Marie Elisa Scheidt is a German director winner of the first edition of the Ca’ Foscari Short Film Festival in 2011. She was born in Dresda in 1987 and studied at the University of Television and Film Munich and at the School of Image Arts Toronto (Ryerson University). She also attended the Berlinale Talent Campus and the Talent Camp Odense. While she was studying, Elisa worked on films in Canada, Belgium, UK and the USA. When She finished her course of studies, she took part in several international film productions in Munich, San Diego, Prague and Accra.
Her works frequently cross the border between documentary and fiction and explore human relationships to better understand what role people have in contemporary society. Her documentary entitled On a trip down memory lane (2009) obtained Honorable Mention at Konstanz Short Film Festival 2009, and was awarded the 1st Prize as “Important Cinematic Work” at Alternative Film/Video Festival Belgrade 2010. Five completely different personalities disclose splinters of thought and report on crucial moments of their lives.
In 2011 Elisa directed I love you, I love you not which won the first prize at Ca’ Foscari Short Film Festival. Girl in Limbo and Fliehkraft are two short movies of the same year.
Through the lens on Inkedkenny is a documentary of 2012 which obtained important awards such as Grand Prix at Lugano Film Festival 2013, the Award for Best Documentary at Bamberg Short Film Festival 2013, the 1st Prize at Queer-Streifen Gay/Lesbian Short Film Festival Regensburg 2013, the 2nd Prize at Konstanz Short Film Festival 2013, the Honorable Mention at Regensburger Kurzfilmwoche 2013.
Holy F%&# is an experimental short movie directed in 2013 that was awarded as Best Experimental Short at Columbus International Film + Video Festival. In the same year Elisa also directed the documentary Sobota, which tells the story of a man without morals and without remorse, the most notorious pimp and merciless thug in Vienna’s red-light-district back in the 1960’s. The film analyses the character of the man as such thirty years after publishing his memoirs. Thanks to this short movie Elisa won a prize as Best Documentary at Landshut Short Film Festival 2014, FFF Award for the best film by an emerging artist at Regensburg Short Film Festival 2014. Loly H. won Best Documentary at Intervideo Awards Mainz 2014.
In 2014, the Web series project Mit leichtem Gepäck / Free to go took Elisa, and some other young directors, around the world and they produced short films in Southern Europe, East Africa, South East Asia and the USA.
In 2017 Elisa directed Our wildest dreams, a documentary which tells about the beauty and hardship of living as contemporary nomads. The documentary was a great success and won many prizes, such as Best Cinematography at Rhode Island International Film Festival 2017, Best Score at New York City Independent Film Festival 2018, Best Documentary Feature at Impact Doc Awards San Diego 2018, Second Prize, Best Documentary at the Desert Rocks Film and Music Festival Hesperia 2019.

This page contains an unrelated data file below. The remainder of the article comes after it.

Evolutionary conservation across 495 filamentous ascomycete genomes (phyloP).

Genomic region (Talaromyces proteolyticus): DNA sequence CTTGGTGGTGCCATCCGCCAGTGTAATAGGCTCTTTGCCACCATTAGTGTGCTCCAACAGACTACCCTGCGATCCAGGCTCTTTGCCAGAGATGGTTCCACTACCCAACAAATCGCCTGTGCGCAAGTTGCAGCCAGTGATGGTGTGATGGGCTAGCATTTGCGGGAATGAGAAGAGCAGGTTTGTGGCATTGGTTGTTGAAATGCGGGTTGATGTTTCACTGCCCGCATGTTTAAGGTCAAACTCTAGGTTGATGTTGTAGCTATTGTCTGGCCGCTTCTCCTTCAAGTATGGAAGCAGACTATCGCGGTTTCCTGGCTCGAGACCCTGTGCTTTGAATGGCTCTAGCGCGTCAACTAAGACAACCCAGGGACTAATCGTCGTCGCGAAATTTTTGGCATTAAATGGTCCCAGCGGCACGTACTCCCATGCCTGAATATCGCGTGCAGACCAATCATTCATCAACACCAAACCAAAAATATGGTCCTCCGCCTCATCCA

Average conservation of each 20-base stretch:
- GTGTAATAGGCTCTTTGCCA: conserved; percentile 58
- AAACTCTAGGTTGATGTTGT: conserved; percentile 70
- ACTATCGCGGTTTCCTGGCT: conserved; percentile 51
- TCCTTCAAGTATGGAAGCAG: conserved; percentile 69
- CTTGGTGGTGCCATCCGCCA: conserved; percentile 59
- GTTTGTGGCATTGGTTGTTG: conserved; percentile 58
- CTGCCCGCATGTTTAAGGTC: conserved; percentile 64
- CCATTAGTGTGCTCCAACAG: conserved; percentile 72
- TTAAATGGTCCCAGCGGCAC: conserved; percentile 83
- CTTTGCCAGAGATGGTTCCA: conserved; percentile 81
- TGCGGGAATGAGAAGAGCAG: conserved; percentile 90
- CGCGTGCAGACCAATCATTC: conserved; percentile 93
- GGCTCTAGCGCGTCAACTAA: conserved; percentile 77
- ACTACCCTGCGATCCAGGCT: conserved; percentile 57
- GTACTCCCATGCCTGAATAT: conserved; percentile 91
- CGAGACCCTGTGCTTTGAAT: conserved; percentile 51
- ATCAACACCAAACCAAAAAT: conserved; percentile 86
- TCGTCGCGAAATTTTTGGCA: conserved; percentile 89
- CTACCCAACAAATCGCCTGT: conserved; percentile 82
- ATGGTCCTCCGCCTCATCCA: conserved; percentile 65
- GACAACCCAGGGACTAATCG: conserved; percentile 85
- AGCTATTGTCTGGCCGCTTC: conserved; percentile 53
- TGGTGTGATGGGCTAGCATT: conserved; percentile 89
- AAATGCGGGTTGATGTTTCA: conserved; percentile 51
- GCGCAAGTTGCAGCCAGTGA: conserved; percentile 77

Elisa’s last work is Occupation 1968 (2018) and tells about the invasion of Czechoslovakia in 1968 from the perspective of the armies and people that took part in the invasion.
Through the lens of InkedKenny
InkedKenny is a photographer who has a special relationship with his models: he looks beyond the facades, he produces but also opposes them. He shapes the universe of the homosexual Bear Community of Montreal by taking pictures of muscular men who embody a certain ideal of beauty. What appears at first glance to be a pure body cult is a source of strength in an extraordinary destiny.
Sobota is a man without morals, without remorse. In the 1960’s, he was known as the most notorious pimp and merciless thug in Vienna’s red-light-district. Later he became the author of one of the most demonized and top-selling Austrian autobiographies. His provocative reports have been a golden opportunity for the media, who mystified him and created an image of the ultimate “bad boy”. But where does the fascination for the dark side of life come from? What is left of him today, over thirty years after the publishing of his memoirs? The film does not search for Sobota’s supposed motives, but for the abysmal human character in each of us.
The philosopher Ludwig Wittgenstein maintained that the limits of one’s language are the limits of one’s world. But is it possible that by expanding and broadening the definition of language, the world itself can become, wider, deeper, bigger? In HOLY F#&% we see people who liberate themselves when they bend and break the rules of language, foregrounding its materiality and unconscious dimension, producing sounds which give access to realms of the mind that words cannot reveal and express. With this uninhibited flouting of conventions and the hegemony of the functional, they challenge us to expand our definitions of language and speech in different directions.